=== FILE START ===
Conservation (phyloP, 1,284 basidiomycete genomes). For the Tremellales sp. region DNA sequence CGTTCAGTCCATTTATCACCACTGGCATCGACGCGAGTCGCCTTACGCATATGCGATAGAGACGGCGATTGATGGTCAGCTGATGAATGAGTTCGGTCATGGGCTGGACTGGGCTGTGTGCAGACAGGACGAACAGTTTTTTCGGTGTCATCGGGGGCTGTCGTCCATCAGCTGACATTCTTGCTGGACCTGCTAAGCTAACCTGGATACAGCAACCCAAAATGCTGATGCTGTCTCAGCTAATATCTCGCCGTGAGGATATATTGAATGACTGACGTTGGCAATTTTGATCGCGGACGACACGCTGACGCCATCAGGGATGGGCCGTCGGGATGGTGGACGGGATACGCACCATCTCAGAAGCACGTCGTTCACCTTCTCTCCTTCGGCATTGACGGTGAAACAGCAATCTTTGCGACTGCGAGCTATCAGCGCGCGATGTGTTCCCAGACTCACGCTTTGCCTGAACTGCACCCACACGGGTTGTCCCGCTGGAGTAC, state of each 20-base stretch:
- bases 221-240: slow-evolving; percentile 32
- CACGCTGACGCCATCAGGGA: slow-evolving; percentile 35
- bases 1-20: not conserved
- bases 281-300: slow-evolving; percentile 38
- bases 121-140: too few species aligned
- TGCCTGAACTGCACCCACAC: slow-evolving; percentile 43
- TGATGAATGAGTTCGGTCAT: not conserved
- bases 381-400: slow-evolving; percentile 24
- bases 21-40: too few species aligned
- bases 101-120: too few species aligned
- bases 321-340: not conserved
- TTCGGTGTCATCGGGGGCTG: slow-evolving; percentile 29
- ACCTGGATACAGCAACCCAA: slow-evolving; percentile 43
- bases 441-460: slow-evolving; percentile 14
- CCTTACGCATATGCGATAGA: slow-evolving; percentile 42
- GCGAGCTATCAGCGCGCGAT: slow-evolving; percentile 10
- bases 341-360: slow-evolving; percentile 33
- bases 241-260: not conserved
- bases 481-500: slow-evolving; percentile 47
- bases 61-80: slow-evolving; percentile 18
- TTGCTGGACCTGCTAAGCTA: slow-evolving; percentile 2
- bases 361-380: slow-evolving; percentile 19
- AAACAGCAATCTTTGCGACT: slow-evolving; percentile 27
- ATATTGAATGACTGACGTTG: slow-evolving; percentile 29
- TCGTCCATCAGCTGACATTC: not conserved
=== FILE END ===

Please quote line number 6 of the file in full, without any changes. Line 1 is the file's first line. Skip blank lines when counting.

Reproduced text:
- bases 121-140: too few species aligned